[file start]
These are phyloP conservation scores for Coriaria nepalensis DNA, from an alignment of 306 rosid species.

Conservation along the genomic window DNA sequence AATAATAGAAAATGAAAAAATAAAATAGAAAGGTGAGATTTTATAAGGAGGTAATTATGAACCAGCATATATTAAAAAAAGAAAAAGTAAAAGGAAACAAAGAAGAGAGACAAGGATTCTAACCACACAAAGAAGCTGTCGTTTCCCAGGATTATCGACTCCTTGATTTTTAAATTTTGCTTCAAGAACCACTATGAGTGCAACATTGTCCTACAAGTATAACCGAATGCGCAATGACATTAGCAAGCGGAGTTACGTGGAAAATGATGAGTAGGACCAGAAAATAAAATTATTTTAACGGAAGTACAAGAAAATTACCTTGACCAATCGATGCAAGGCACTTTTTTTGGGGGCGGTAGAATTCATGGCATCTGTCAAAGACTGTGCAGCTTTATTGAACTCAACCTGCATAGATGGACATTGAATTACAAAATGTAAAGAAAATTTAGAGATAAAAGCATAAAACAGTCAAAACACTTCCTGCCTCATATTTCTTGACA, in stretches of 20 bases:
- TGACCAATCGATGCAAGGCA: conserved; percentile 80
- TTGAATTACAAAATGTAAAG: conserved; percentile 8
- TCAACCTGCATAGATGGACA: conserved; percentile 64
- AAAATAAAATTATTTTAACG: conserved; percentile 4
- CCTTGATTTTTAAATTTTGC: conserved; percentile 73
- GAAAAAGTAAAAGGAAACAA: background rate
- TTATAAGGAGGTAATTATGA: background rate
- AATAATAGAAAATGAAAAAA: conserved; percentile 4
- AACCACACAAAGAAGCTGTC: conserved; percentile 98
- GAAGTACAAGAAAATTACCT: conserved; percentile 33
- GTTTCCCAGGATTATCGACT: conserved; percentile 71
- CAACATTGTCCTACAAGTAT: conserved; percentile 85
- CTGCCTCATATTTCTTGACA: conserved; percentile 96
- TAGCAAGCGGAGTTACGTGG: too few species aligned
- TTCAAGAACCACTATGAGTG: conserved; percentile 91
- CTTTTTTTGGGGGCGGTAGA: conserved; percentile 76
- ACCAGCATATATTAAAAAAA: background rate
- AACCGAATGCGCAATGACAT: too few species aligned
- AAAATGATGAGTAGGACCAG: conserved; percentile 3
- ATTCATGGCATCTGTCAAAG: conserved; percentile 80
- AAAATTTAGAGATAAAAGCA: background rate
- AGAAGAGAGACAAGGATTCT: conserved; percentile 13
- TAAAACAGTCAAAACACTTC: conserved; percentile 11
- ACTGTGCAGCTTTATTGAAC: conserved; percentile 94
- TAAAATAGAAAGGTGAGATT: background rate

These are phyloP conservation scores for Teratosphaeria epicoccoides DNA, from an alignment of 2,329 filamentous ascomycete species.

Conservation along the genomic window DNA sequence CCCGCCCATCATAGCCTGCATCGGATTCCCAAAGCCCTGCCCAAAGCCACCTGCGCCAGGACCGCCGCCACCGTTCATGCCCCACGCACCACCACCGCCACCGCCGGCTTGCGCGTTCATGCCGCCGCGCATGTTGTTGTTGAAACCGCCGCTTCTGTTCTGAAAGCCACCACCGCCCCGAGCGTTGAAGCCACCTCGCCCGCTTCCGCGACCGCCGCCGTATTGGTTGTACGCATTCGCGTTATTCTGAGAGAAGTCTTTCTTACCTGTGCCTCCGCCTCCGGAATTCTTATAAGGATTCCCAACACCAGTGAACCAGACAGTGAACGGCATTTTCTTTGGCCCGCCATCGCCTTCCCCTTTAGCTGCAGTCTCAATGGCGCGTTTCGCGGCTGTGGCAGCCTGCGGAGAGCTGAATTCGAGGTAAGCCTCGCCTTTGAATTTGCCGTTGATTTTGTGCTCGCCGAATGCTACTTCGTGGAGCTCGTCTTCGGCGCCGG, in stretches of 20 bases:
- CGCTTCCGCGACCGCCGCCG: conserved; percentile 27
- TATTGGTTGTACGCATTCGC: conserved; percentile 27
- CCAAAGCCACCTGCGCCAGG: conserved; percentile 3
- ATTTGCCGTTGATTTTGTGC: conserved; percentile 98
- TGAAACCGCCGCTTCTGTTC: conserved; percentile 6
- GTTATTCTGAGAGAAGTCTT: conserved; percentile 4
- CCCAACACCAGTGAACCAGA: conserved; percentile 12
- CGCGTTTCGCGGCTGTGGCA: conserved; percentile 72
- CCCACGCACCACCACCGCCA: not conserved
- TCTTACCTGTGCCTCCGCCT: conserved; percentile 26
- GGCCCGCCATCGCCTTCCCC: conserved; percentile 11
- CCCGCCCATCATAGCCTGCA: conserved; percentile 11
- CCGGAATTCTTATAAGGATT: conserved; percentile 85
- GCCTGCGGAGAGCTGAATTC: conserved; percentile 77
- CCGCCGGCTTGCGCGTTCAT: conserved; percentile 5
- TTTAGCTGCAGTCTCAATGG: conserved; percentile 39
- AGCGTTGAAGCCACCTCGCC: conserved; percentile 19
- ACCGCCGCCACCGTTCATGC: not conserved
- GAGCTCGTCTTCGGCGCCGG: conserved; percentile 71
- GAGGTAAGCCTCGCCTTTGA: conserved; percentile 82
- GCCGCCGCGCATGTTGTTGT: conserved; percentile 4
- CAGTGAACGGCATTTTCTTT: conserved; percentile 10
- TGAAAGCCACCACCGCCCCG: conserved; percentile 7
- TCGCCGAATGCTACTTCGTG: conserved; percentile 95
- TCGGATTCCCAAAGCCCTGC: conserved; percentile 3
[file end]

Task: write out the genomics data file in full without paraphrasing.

These are phyloP conservation scores for Coriaria nepalensis DNA, from an alignment of 306 rosid species.

Conservation along the genomic window DNA sequence AATAATAGAAAATGAAAAAATAAAATAGAAAGGTGAGATTTTATAAGGAGGTAATTATGAACCAGCATATATTAAAAAAAGAAAAAGTAAAAGGAAACAAAGAAGAGAGACAAGGATTCTAACCACACAAAGAAGCTGTCGTTTCCCAGGATTATCGACTCCTTGATTTTTAAATTTTGCTTCAAGAACCACTATGAGTGCAACATTGTCCTACAAGTATAACCGAATGCGCAATGACATTAGCAAGCGGAGTTACGTGGAAAATGATGAGTAGGACCAGAAAATAAAATTATTTTAACGGAAGTACAAGAAAATTACCTTGACCAATCGATGCAAGGCACTTTTTTTGGGGGCGGTAGAATTCATGGCATCTGTCAAAGACTGTGCAGCTTTATTGAACTCAACCTGCATAGATGGACATTGAATTACAAAATGTAAAGAAAATTTAGAGATAAAAGCATAAAACAGTCAAAACACTTCCTGCCTCATATTTCTTGACA, in stretches of 20 bases:
- TGACCAATCGATGCAAGGCA: conserved; percentile 80
- TTGAATTACAAAATGTAAAG: conserved; percentile 8
- TCAACCTGCATAGATGGACA: conserved; percentile 64
- AAAATAAAATTATTTTAACG: conserved; percentile 4
- CCTTGATTTTTAAATTTTGC: conserved; percentile 73
- GAAAAAGTAAAAGGAAACAA: background rate
- TTATAAGGAGGTAATTATGA: background rate
- AATAATAGAAAATGAAAAAA: conserved; percentile 4
- AACCACACAAAGAAGCTGTC: conserved; percentile 98
- GAAGTACAAGAAAATTACCT: conserved; percentile 33
- GTTTCCCAGGATTATCGACT: conserved; percentile 71
- CAACATTGTCCTACAAGTAT: conserved; percentile 85
- CTGCCTCATATTTCTTGACA: conserved; percentile 96
- TAGCAAGCGGAGTTACGTGG: too few species aligned
- TTCAAGAACCACTATGAGTG: conserved; percentile 91
- CTTTTTTTGGGGGCGGTAGA: conserved; percentile 76
- ACCAGCATATATTAAAAAAA: background rate
- AACCGAATGCGCAATGACAT: too few species aligned
- AAAATGATGAGTAGGACCAG: conserved; percentile 3
- ATTCATGGCATCTGTCAAAG: conserved; percentile 80
- AAAATTTAGAGATAAAAGCA: background rate
- AGAAGAGAGACAAGGATTCT: conserved; percentile 13
- TAAAACAGTCAAAACACTTC: conserved; percentile 11
- ACTGTGCAGCTTTATTGAAC: conserved; percentile 94
- TAAAATAGAAAGGTGAGATT: background rate

These are phyloP conservation scores for Teratosphaeria epicoccoides DNA, from an alignment of 2,329 filamentous ascomycete species.

Conservation along the genomic window DNA sequence CCCGCCCATCATAGCCTGCATCGGATTCCCAAAGCCCTGCCCAAAGCCACCTGCGCCAGGACCGCCGCCACCGTTCATGCCCCACGCACCACCACCGCCACCGCCGGCTTGCGCGTTCATGCCGCCGCGCATGTTGTTGTTGAAACCGCCGCTTCTGTTCTGAAAGCCACCACCGCCCCGAGCGTTGAAGCCACCTCGCCCGCTTCCGCGACCGCCGCCGTATTGGTTGTACGCATTCGCGTTATTCTGAGAGAAGTCTTTCTTACCTGTGCCTCCGCCTCCGGAATTCTTATAAGGATTCCCAACACCAGTGAACCAGACAGTGAACGGCATTTTCTTTGGCCCGCCATCGCCTTCCCCTTTAGCTGCAGTCTCAATGGCGCGTTTCGCGGCTGTGGCAGCCTGCGGAGAGCTGAATTCGAGGTAAGCCTCGCCTTTGAATTTGCCGTTGATTTTGTGCTCGCCGAATGCTACTTCGTGGAGCTCGTCTTCGGCGCCGG, in stretches of 20 bases:
- CGCTTCCGCGACCGCCGCCG: conserved; percentile 27
- TATTGGTTGTACGCATTCGC: conserved; percentile 27
- CCAAAGCCACCTGCGCCAGG: conserved; percentile 3
- ATTTGCCGTTGATTTTGTGC: conserved; percentile 98
- TGAAACCGCCGCTTCTGTTC: conserved; percentile 6
- GTTATTCTGAGAGAAGTCTT: conserved; percentile 4
- CCCAACACCAGTGAACCAGA: conserved; percentile 12
- CGCGTTTCGCGGCTGTGGCA: conserved; percentile 72
- CCCACGCACCACCACCGCCA: not conserved
- TCTTACCTGTGCCTCCGCCT: conserved; percentile 26
- GGCCCGCCATCGCCTTCCCC: conserved; percentile 11
- CCCGCCCATCATAGCCTGCA: conserved; percentile 11
- CCGGAATTCTTATAAGGATT: conserved; percentile 85
- GCCTGCGGAGAGCTGAATTC: conserved; percentile 77
- CCGCCGGCTTGCGCGTTCAT: conserved; percentile 5
- TTTAGCTGCAGTCTCAATGG: conserved; percentile 39
- AGCGTTGAAGCCACCTCGCC: conserved; percentile 19
- ACCGCCGCCACCGTTCATGC: not conserved
- GAGCTCGTCTTCGGCGCCGG: conserved; percentile 71
- GAGGTAAGCCTCGCCTTTGA: conserved; percentile 82
- GCCGCCGCGCATGTTGTTGT: conserved; percentile 4
- CAGTGAACGGCATTTTCTTT: conserved; percentile 10
- TGAAAGCCACCACCGCCCCG: conserved; percentile 7
- TCGCCGAATGCTACTTCGTG: conserved; percentile 95
- TCGGATTCCCAAAGCCCTGC: conserved; percentile 3